July 2018 has been the hottest July ever registered in several areas of the northern hemisphere, bringing with it abnormal droughts, high wildfire risk and devastating sudden precipitation. The record temperatures of the past were beaten in the US, Canada, Japan and different countries of northern Europe — with even 10°C difference between the first three weeks of July 2018 and the long-term average for the same weeks (based on 1981-2010).
While many citizens, politicians and mainstream media are showing concern about the consequences this meteorological anomaly is having on public health, agriculture and animal welfare, not that many are joining the serious conversation about the reasons behind these ever-more-common heatwaves. Whether we like it or not, human behaviour is partly to blame, and we must face the consequences.
«2018 is shaping up to be one of the hottest years on record, with new temperature records in many countries. This is no surprise. The heatwaves and extreme heat we are experiencing are consistent with what we expect as a result of climate change caused by greenhouse gas emissions. This is not a future scenario. It is happening now,” said WMO Deputy Secretary-General Elena Manaenkova.
There is a clear link between our intensive consumption of natural resources and our burning of fossil fuels, and the rise of the average Earth surface temperature in 2016 was almost 1°C higher than the 20th-century average. This man-accelerated climate change is altering both terrestrial and marine habitats, having devastating consequences to the Earth’s flora and fauna, as well as creating millions of environmental migrants forced to flee their homes in search for security.
Daily changes we can all make
The good news is that as we created the problem, we can also take action to minimise the damage caused. While other blogs might give you tips on how to cope with the heat — keeping hydrated, staying off the sun in peak hours, avoiding alcohol and caffeine, etc. — at EKOenergy we offer long lasting advice: how to reduce your CO2 emissions.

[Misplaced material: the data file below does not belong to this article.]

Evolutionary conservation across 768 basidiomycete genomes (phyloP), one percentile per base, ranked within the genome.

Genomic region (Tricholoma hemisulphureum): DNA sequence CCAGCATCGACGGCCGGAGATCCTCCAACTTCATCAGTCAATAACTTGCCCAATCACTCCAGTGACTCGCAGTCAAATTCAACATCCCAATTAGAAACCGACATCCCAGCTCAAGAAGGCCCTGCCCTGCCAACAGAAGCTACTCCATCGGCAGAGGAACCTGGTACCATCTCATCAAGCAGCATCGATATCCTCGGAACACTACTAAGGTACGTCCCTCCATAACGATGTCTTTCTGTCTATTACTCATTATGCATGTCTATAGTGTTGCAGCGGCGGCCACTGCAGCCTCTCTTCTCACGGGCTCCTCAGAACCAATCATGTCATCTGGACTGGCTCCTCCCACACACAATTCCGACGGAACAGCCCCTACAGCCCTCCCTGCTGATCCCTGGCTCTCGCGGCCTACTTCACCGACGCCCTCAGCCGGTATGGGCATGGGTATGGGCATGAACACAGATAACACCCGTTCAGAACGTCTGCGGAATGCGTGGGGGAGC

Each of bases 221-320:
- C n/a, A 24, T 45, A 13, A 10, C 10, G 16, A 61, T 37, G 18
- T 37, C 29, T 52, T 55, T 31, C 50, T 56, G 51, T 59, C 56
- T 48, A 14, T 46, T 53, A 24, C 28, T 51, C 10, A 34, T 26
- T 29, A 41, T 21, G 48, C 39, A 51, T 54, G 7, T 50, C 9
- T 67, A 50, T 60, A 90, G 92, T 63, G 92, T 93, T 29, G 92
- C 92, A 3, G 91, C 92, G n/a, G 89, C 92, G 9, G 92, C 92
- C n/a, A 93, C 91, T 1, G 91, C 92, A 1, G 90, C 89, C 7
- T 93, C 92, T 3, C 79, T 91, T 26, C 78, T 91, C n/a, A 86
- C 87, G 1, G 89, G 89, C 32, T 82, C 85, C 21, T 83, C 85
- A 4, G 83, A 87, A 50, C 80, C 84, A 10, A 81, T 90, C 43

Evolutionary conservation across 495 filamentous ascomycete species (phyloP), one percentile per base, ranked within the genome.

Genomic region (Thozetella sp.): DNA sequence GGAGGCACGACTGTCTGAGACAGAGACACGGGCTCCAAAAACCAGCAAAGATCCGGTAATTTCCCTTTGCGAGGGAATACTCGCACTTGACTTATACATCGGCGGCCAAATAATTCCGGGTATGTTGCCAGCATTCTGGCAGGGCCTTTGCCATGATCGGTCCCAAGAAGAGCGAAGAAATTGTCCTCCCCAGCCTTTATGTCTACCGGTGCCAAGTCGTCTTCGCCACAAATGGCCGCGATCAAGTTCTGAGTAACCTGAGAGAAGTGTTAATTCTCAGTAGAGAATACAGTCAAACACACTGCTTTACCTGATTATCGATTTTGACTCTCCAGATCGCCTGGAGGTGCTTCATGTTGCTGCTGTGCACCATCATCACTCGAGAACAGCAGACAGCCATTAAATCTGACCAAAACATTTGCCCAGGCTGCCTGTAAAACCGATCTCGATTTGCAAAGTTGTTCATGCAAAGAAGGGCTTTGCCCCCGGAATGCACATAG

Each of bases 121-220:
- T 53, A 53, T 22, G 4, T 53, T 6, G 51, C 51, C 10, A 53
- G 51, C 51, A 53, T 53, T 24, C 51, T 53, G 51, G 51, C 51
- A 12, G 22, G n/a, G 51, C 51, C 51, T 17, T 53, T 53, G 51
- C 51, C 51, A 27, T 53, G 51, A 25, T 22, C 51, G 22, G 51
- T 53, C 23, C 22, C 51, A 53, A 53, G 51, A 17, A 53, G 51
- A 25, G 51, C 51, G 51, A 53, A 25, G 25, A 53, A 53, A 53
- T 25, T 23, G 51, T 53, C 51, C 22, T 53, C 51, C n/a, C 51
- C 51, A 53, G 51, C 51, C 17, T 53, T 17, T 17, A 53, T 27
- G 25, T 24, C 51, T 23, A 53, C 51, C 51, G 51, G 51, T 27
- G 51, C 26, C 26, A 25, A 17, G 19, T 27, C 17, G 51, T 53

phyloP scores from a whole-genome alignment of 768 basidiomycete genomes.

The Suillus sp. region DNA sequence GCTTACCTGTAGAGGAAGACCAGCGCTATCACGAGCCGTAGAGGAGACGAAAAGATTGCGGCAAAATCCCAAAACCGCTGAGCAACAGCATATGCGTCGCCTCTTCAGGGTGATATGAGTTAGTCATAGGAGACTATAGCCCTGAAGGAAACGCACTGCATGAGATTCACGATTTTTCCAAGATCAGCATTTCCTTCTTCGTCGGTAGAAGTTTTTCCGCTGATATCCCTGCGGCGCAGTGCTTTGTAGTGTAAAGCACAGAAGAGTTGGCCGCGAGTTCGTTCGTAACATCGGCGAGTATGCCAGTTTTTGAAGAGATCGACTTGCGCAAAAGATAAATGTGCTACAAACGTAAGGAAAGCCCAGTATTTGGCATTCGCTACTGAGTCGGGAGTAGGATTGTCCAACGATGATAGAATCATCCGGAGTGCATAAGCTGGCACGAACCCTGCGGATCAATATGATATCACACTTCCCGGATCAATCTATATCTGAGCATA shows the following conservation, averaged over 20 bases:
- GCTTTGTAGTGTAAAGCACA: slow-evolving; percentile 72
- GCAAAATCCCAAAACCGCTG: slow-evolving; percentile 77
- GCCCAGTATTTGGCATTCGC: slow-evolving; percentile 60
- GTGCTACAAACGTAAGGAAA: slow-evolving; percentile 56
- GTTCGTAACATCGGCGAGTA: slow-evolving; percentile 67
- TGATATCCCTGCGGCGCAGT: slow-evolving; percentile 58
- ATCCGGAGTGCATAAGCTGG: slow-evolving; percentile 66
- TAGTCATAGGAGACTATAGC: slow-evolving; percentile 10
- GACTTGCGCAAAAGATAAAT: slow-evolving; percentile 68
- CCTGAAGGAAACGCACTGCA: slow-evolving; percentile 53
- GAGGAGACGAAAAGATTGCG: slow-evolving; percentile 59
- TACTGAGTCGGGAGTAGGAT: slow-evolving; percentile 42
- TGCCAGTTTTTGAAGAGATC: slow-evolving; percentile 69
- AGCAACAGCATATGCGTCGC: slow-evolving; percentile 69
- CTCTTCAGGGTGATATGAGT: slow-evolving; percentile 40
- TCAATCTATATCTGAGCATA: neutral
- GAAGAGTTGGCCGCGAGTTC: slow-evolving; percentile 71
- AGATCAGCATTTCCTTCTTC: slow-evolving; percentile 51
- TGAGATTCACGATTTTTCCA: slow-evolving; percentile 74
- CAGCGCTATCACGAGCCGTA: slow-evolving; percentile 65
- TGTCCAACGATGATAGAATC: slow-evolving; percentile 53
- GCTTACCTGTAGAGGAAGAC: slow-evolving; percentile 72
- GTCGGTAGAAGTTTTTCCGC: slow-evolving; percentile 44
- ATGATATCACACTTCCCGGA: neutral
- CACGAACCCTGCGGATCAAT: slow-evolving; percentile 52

- Use public transport, bike and walk as much as possible. Try to avoid planes when there are viable alternatives like trains and, if you need to drive a car, choose to car-share and drive an electric one if possible.
- Buy local. Freight transportation is one of the main causes of CO2 emissions, that is why buying -and eating- local can make a big difference. Pay attention to product labels next time you go shopping — you might be surprised how far some items have travelled even when they are also produced nearby.
- Reduce your meat intake. Animal agriculture is a leading cause of methane emissions, so limiting the amount of meat in our diet is an easy way to reduce our carbon footprint.
- Avoid plastic consumption. Plastic is made of crude oil, which is derived from fossil fuels. Try to find sustainable alternatives to plastic goods and plastic-packaged goods and, when you can’t totally eliminate these materials, remember to reduce, reuse and properly recycle them.
- Support renewable energy and adopt energy-efficient habits and appliances. Renewable energy by definition has low emissions. If you choose electricity from renewable sources for your house or business you will avoid burning fossil fuels. If you want to go a step further, you can buy renewable electricity that is EKOenergy labelled, so you support the promotion of sustainable energy and biodiversity worldwide as well as the fight against energy poverty.
Individual actions like these can have a long reach if we spread the need to take action. It is vital to educate others on how to be less harmful to the planet — and therefore to our own habitat. As a society, we should stop turning a blind eye, acknowledge our responsibility behind the natural catastrophes and work together to reverse climate change.
Written by Teresa López
Posted on 03 August 2018